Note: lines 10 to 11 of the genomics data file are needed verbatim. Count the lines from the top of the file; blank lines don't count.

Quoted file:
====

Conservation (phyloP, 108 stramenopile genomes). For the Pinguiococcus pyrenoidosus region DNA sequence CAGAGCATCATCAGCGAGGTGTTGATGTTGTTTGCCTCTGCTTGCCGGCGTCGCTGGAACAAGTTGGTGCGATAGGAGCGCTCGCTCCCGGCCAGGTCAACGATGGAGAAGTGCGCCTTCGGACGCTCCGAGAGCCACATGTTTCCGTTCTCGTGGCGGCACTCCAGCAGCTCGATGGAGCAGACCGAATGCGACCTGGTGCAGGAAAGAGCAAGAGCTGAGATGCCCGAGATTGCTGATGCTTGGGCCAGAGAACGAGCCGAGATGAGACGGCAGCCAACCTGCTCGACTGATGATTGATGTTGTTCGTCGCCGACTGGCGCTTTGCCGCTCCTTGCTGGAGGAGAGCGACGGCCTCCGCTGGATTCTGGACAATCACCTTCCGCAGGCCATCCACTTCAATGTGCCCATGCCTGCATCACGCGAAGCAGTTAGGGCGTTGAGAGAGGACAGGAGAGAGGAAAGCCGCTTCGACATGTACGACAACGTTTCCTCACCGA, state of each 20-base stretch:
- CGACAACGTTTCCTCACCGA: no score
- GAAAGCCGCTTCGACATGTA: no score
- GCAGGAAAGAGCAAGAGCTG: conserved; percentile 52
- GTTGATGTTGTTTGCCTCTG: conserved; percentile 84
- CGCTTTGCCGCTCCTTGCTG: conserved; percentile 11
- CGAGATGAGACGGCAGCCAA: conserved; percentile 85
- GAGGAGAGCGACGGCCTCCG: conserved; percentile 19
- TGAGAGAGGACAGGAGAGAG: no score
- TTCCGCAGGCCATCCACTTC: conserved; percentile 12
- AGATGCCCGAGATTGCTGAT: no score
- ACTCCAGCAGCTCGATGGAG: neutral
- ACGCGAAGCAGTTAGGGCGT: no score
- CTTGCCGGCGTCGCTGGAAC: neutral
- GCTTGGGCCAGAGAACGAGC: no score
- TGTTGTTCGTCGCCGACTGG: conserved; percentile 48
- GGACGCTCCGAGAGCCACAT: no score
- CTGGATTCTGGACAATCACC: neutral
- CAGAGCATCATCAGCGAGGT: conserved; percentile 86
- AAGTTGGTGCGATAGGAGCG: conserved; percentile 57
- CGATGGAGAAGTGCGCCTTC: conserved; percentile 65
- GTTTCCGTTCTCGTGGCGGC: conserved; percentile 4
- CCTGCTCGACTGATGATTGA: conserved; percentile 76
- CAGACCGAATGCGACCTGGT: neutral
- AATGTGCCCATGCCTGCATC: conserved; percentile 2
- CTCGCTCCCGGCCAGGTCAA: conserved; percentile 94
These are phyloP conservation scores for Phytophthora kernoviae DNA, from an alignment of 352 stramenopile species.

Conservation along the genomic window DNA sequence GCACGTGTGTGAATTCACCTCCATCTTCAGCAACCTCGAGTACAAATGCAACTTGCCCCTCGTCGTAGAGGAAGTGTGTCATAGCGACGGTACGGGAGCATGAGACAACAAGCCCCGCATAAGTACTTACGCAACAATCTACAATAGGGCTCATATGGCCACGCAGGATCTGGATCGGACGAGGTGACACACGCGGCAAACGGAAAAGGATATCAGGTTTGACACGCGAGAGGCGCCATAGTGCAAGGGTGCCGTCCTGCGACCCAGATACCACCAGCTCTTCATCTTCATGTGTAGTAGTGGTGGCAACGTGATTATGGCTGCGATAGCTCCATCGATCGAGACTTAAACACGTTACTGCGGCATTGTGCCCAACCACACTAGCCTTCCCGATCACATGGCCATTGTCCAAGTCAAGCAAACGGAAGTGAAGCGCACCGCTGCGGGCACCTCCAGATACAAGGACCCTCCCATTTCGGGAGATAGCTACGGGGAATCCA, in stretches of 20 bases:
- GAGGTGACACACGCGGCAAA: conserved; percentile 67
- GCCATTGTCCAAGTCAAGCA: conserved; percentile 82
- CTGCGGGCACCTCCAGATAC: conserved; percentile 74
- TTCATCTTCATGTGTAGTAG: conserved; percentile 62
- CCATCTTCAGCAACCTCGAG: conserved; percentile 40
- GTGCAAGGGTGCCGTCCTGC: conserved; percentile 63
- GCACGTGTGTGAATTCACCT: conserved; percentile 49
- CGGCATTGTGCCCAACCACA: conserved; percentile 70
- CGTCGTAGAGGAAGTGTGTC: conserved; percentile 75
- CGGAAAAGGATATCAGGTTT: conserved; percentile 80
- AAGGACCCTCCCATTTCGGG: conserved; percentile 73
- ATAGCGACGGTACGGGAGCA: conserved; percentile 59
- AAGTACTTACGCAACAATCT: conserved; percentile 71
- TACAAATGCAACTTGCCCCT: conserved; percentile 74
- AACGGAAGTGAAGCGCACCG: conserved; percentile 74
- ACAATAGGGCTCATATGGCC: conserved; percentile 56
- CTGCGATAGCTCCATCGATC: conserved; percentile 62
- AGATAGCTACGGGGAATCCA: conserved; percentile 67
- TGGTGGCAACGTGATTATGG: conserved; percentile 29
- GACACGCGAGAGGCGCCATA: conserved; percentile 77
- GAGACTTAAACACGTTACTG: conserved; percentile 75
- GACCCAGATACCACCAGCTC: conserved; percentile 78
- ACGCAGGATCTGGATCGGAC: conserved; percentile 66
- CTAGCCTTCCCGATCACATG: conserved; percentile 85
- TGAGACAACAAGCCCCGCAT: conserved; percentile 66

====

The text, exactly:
- TTCCGCAGGCCATCCACTTC: conserved; percentile 12
- AGATGCCCGAGATTGCTGAT: no score